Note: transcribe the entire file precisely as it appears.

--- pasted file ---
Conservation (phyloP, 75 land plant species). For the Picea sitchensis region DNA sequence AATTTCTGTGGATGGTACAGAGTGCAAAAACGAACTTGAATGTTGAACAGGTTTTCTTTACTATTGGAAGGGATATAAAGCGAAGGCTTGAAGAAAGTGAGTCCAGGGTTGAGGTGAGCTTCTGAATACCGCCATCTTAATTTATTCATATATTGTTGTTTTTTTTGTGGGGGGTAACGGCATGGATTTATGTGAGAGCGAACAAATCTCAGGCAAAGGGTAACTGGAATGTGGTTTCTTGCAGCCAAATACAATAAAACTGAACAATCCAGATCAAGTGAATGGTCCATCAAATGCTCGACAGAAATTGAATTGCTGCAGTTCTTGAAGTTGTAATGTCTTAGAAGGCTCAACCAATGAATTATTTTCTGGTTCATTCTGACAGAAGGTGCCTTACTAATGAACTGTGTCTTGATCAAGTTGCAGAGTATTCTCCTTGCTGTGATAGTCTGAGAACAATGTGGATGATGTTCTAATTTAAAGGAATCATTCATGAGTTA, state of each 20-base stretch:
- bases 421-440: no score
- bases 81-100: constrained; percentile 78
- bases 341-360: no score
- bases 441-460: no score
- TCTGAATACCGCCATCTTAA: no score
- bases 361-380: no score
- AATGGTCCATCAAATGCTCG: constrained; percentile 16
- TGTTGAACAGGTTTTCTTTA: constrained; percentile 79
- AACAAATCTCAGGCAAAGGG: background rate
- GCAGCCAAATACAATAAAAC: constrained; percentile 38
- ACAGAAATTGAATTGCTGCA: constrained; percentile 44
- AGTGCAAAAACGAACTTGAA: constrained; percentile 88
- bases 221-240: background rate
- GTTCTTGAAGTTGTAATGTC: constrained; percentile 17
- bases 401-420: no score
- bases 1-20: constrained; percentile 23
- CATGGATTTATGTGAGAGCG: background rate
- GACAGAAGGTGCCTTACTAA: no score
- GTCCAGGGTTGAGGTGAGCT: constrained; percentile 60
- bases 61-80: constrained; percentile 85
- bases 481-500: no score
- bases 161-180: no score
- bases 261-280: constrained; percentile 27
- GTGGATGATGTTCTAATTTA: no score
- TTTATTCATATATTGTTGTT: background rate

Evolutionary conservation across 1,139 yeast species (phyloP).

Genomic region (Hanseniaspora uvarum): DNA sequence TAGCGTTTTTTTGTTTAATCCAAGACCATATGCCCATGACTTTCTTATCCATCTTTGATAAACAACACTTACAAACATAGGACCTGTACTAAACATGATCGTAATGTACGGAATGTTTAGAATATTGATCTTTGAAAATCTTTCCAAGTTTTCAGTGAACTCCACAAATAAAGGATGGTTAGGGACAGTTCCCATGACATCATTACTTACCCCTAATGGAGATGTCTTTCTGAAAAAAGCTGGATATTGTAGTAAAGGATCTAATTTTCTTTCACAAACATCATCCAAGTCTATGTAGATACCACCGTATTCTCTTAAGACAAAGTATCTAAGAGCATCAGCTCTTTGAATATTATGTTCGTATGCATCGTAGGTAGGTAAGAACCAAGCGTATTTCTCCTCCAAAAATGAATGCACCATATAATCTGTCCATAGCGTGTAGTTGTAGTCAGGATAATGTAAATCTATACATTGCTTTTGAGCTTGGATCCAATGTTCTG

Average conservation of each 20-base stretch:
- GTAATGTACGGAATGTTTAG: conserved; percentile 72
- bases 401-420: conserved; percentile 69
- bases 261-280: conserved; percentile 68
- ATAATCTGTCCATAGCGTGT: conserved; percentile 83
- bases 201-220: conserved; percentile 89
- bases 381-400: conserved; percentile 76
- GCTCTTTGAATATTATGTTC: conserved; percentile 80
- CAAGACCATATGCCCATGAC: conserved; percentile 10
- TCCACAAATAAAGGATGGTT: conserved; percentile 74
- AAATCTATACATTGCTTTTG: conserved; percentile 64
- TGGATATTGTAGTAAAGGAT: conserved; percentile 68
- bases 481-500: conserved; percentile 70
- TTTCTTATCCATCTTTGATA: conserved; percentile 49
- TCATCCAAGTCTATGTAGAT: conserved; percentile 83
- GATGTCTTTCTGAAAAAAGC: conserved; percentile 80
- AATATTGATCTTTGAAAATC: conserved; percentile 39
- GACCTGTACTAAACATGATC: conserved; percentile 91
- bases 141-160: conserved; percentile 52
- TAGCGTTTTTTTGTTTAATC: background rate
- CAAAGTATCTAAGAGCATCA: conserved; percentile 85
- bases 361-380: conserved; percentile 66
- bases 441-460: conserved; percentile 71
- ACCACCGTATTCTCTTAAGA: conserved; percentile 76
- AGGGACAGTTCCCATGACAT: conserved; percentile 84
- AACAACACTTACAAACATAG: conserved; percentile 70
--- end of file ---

Conservation (phyloP, 75 land plant species). For the Picea sitchensis region DNA sequence AATTTCTGTGGATGGTACAGAGTGCAAAAACGAACTTGAATGTTGAACAGGTTTTCTTTACTATTGGAAGGGATATAAAGCGAAGGCTTGAAGAAAGTGAGTCCAGGGTTGAGGTGAGCTTCTGAATACCGCCATCTTAATTTATTCATATATTGTTGTTTTTTTTGTGGGGGGTAACGGCATGGATTTATGTGAGAGCGAACAAATCTCAGGCAAAGGGTAACTGGAATGTGGTTTCTTGCAGCCAAATACAATAAAACTGAACAATCCAGATCAAGTGAATGGTCCATCAAATGCTCGACAGAAATTGAATTGCTGCAGTTCTTGAAGTTGTAATGTCTTAGAAGGCTCAACCAATGAATTATTTTCTGGTTCATTCTGACAGAAGGTGCCTTACTAATGAACTGTGTCTTGATCAAGTTGCAGAGTATTCTCCTTGCTGTGATAGTCTGAGAACAATGTGGATGATGTTCTAATTTAAAGGAATCATTCATGAGTTA, state of each 20-base stretch:
- bases 421-440: no score
- bases 81-100: constrained; percentile 78
- bases 341-360: no score
- bases 441-460: no score
- TCTGAATACCGCCATCTTAA: no score
- bases 361-380: no score
- AATGGTCCATCAAATGCTCG: constrained; percentile 16
- TGTTGAACAGGTTTTCTTTA: constrained; percentile 79
- AACAAATCTCAGGCAAAGGG: background rate
- GCAGCCAAATACAATAAAAC: constrained; percentile 38
- ACAGAAATTGAATTGCTGCA: constrained; percentile 44
- AGTGCAAAAACGAACTTGAA: constrained; percentile 88
- bases 221-240: background rate
- GTTCTTGAAGTTGTAATGTC: constrained; percentile 17
- bases 401-420: no score
- bases 1-20: constrained; percentile 23
- CATGGATTTATGTGAGAGCG: background rate
- GACAGAAGGTGCCTTACTAA: no score
- GTCCAGGGTTGAGGTGAGCT: constrained; percentile 60
- bases 61-80: constrained; percentile 85
- bases 481-500: no score
- bases 161-180: no score
- bases 261-280: constrained; percentile 27
- GTGGATGATGTTCTAATTTA: no score
- TTTATTCATATATTGTTGTT: background rate

Evolutionary conservation across 1,139 yeast species (phyloP).

Genomic region (Hanseniaspora uvarum): DNA sequence TAGCGTTTTTTTGTTTAATCCAAGACCATATGCCCATGACTTTCTTATCCATCTTTGATAAACAACACTTACAAACATAGGACCTGTACTAAACATGATCGTAATGTACGGAATGTTTAGAATATTGATCTTTGAAAATCTTTCCAAGTTTTCAGTGAACTCCACAAATAAAGGATGGTTAGGGACAGTTCCCATGACATCATTACTTACCCCTAATGGAGATGTCTTTCTGAAAAAAGCTGGATATTGTAGTAAAGGATCTAATTTTCTTTCACAAACATCATCCAAGTCTATGTAGATACCACCGTATTCTCTTAAGACAAAGTATCTAAGAGCATCAGCTCTTTGAATATTATGTTCGTATGCATCGTAGGTAGGTAAGAACCAAGCGTATTTCTCCTCCAAAAATGAATGCACCATATAATCTGTCCATAGCGTGTAGTTGTAGTCAGGATAATGTAAATCTATACATTGCTTTTGAGCTTGGATCCAATGTTCTG

Average conservation of each 20-base stretch:
- GTAATGTACGGAATGTTTAG: conserved; percentile 72
- bases 401-420: conserved; percentile 69
- bases 261-280: conserved; percentile 68
- ATAATCTGTCCATAGCGTGT: conserved; percentile 83
- bases 201-220: conserved; percentile 89
- bases 381-400: conserved; percentile 76
- GCTCTTTGAATATTATGTTC: conserved; percentile 80
- CAAGACCATATGCCCATGAC: conserved; percentile 10
- TCCACAAATAAAGGATGGTT: conserved; percentile 74
- AAATCTATACATTGCTTTTG: conserved; percentile 64
- TGGATATTGTAGTAAAGGAT: conserved; percentile 68
- bases 481-500: conserved; percentile 70
- TTTCTTATCCATCTTTGATA: conserved; percentile 49
- TCATCCAAGTCTATGTAGAT: conserved; percentile 83
- GATGTCTTTCTGAAAAAAGC: conserved; percentile 80
- AATATTGATCTTTGAAAATC: conserved; percentile 39
- GACCTGTACTAAACATGATC: conserved; percentile 91
- bases 141-160: conserved; percentile 52
- TAGCGTTTTTTTGTTTAATC: background rate
- CAAAGTATCTAAGAGCATCA: conserved; percentile 85
- bases 361-380: conserved; percentile 66
- bases 441-460: conserved; percentile 71
- ACCACCGTATTCTCTTAAGA: conserved; percentile 76
- AGGGACAGTTCCCATGACAT: conserved; percentile 84
- AACAACACTTACAAACATAG: conserved; percentile 70